In this context it is also important to note that H2O2 can (slowly) diffuse across membranes or (much faster) through porins/voltage-dependent anion channels (VDACs) in the outer membrane and presumably through aquaporins in the inner membrane. Hence, mitochondrial H2O2 has great potential to also influence reactions outside of mitochondria whereas the relevance for other mitochondria-generated ROS might be largely confined to the organelle.
Physiological role of ROS-handling enzymes in mammals
The importance of maintaining mitochondrial ROS at physiological levels has been demonstrated by specifically deleting selected mitochondrial redox enzymes in mice (Table 1). For instance, mice with targeted deficiencies in some members of the matrix-located thioredoxin-2/thioredoxin reductase-2/peroxiredoxin III axis and SOD2 develop severe phenotypes. The respective phenotypes include aberrations in embryonic brain, heart and blood cell development and neurodegeneration. In contrast, Grx2 deficient mice present more specific defects affecting lens epithelial cells (Wu et al., 2011), as well as cardiac tissue and skeletal muscle. These effects are probably a consequence of increased proton leakage and perturbed oxidative phosphorylation caused by dysregulation of glutathionylation and de-glutathionylation events in the electron transport chain complexes (Mailloux et al., 2013, 2014). For enzymes of the IMS, it appears to be more challenging to unequivocally assign distinct functions for redox enzymes in the control of ROS levels in the IMS as some of these, including SOD1, Grx1, TXNRD1, Gpx1 and Gpx4, are known to dually localize to the cytosol, IMS and other compartments of the cell (Table 1). Therefore, phenotypes and mechanisms obtained by reverse genetic studies in mice and cells need to be carefully interpreted as the contribution of the different compartments to a given phenotype can often not easily be attributed to these enzymes. This is, for instance, nicely illustrated for the short form of mammalian Gpx4 (also referred to as the ‘cytosolic’ form) that is present in the cytosol, nucleus and in the IMS, where it was found to be strongly associated with the outer leaflet of the inner membrane of mitochondria (Liang et al., 2009). As Gpx4 is efficiently reducing oxidized lipids in lipid bilayers, it is intriguing that cardiolipin, a phospholipid specific for the inner membrane of mitochondria, was found to be the first phospholipid to be oxidized in kidneys of inducible GPx4 knockout mice (Friedmann Angeli et al., 2014). The physiological role of Prdx6 is far from being clear as it fails to compensate for Gpx4 loss. This might be due to its dual function as Prdx6 does not directly act on oxidized esterified lipids and requires the release of fatty acid through its phospholipase A2 (PLA2) activity. Hence, Gpx4 and Prdx6 work via two different mechanisms as membrane repair via Prdx6 will cause a substantial loss of fatty acids from lipid molecules and thereby substantially impacts on membrane structure because of an increase of lysophospholipids (these are known to be strong detergents) in membranes. In contrast, Gpx4 acts directly on oxidized esterified fatty acids, thereby reducing them to the corresponding alcohols in membranes.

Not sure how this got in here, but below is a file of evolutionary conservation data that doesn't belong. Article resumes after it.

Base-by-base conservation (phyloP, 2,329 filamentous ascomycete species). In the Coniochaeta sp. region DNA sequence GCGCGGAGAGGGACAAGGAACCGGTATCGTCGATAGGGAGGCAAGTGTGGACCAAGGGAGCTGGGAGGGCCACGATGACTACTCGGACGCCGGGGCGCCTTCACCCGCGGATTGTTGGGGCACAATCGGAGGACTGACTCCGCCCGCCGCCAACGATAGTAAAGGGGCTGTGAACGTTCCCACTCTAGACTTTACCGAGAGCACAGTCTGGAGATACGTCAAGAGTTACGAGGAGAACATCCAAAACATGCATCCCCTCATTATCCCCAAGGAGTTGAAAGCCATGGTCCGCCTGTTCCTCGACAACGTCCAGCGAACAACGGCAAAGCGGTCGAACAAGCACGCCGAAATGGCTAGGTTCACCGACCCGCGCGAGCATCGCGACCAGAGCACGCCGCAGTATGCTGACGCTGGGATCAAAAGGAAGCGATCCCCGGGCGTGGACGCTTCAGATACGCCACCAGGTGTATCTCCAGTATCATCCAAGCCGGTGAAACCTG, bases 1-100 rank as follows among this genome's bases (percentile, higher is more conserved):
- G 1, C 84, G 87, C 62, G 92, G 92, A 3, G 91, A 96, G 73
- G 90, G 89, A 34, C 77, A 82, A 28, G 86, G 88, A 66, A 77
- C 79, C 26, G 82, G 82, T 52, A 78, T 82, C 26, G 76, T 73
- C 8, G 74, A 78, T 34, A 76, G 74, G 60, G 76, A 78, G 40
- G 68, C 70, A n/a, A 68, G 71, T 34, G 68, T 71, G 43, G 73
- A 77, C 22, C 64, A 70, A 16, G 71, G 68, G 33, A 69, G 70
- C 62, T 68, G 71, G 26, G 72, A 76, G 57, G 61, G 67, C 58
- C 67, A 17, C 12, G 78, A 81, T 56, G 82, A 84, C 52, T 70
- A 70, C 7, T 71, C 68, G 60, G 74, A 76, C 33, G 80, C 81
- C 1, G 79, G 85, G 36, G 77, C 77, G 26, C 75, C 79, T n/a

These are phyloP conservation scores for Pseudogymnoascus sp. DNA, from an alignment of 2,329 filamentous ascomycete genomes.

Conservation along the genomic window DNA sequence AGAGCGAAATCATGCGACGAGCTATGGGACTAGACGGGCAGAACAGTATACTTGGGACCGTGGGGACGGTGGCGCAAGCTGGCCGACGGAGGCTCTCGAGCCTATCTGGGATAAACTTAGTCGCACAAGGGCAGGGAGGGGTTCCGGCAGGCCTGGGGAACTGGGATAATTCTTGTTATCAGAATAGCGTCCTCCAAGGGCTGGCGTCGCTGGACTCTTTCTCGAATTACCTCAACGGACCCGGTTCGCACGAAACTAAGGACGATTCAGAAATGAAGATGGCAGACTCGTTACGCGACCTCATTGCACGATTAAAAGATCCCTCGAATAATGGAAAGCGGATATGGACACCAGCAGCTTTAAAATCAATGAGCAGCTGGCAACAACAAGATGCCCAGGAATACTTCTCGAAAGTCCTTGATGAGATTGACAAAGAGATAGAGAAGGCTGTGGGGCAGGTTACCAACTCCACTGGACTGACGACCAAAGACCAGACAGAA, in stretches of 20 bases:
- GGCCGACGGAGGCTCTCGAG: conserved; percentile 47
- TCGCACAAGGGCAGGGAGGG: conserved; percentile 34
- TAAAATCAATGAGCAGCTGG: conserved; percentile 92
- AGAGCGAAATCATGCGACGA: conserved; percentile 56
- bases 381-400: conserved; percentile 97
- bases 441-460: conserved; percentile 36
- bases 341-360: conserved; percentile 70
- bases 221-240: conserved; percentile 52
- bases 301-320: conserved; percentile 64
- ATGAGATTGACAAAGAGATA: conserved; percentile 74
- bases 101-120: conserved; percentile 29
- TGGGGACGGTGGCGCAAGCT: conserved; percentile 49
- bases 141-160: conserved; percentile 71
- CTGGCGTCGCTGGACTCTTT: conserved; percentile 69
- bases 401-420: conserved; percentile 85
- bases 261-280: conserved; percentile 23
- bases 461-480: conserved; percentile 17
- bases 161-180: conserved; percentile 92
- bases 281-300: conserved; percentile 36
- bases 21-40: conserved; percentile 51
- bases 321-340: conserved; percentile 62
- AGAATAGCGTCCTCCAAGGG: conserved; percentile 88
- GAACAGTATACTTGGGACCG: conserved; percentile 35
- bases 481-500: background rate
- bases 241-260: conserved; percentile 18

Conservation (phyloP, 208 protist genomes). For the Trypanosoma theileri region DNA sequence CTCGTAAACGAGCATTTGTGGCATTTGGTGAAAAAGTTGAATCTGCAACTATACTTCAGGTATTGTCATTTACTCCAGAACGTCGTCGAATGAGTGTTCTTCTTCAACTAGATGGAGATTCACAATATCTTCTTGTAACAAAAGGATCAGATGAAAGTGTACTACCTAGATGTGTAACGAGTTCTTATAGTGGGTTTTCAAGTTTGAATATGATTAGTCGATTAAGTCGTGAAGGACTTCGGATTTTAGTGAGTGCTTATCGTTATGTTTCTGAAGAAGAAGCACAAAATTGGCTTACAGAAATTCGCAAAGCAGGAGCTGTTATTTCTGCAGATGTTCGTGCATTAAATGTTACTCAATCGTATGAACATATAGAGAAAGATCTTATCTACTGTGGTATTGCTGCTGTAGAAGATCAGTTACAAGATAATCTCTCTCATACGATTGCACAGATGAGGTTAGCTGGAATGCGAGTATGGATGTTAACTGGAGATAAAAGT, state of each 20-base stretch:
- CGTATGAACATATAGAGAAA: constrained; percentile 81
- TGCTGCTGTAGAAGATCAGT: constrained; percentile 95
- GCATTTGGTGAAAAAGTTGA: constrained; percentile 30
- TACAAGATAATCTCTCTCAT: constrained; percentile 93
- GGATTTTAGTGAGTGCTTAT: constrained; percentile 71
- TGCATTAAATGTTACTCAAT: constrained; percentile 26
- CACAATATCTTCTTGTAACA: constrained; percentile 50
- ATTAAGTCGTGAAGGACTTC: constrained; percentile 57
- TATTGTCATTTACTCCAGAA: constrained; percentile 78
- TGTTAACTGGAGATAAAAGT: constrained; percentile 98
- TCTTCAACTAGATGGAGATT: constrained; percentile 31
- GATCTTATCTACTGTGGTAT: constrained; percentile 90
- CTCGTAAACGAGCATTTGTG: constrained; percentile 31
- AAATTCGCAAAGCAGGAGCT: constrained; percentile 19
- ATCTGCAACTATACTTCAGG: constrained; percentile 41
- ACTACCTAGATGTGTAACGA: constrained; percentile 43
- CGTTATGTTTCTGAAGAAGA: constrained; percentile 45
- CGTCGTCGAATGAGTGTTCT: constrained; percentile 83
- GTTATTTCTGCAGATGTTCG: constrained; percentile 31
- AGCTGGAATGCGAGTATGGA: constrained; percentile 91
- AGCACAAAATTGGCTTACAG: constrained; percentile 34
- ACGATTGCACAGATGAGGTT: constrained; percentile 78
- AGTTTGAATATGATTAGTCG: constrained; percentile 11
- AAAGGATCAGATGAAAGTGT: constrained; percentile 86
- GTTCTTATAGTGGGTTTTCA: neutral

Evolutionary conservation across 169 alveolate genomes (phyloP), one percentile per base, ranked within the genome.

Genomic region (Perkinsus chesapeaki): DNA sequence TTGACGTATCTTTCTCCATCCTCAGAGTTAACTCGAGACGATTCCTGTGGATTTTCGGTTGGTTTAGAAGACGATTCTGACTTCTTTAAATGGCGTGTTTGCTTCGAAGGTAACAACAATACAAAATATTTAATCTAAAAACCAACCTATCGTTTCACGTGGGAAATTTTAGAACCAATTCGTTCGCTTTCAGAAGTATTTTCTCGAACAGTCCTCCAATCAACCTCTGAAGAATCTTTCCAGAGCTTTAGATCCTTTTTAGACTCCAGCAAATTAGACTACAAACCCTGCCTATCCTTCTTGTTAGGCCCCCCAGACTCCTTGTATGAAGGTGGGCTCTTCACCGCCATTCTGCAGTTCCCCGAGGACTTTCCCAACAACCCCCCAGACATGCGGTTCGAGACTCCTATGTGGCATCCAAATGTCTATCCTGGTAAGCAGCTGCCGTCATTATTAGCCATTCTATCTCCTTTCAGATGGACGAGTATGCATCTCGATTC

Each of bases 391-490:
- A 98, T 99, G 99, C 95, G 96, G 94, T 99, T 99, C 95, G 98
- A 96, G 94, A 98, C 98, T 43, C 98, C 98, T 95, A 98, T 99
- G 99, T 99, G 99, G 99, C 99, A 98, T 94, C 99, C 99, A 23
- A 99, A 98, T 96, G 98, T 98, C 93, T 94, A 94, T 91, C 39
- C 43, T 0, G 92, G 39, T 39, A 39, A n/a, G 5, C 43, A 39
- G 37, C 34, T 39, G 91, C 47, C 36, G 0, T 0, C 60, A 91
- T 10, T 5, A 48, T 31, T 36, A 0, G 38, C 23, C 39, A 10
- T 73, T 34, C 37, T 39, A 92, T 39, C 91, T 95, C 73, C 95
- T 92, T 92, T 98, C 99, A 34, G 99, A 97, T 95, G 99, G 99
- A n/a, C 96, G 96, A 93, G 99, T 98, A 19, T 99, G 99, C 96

|Gene||Localization||Major pathophysiologic phenotype(s)||References|
|SOD1||Cytosol IMS||Increased susceptibility to ischemic and toxic insults; age-dependent skeletal muscle atrophy; glucose intolerance; altered bioenergetic function in mice||Huang et al. (1997); Muller et al. (2006); Muscogiuri et al. (2013); Garratt et al. (2014)|
|SOD2||Matrix||Neurodegeneration and early postnatal death of mice; dilated cardiomyopathy; increased sensitivity of hemizygous mice to various stress-inducing agents and accelerated aging||Li et al. (1995); Lebovitz et al. (1996); Flynn and Melov (2013)|
|Grx1||Cytosol IMS||Impaired NF-κB signaling; increased susceptibility to UVR-induced lens injury; attenuated actin polymerization and consequently impaired recruitment of neutrophils to inflammation sites and reduced bacterial handling||Reynaert et al. (2006); Kronschläger et al. (2012); Sakai et al. (2012)|
|Grx2||Matrix||Increased sensitivity to oxidative stress in primary mouse lens epithelial cells; increased levels of glutathionylated proteins and decreased oxidative phosphorylation in cardiac and skeletal muscle||Wu et al. (2011); Mailloux et al. (2013, 2014)|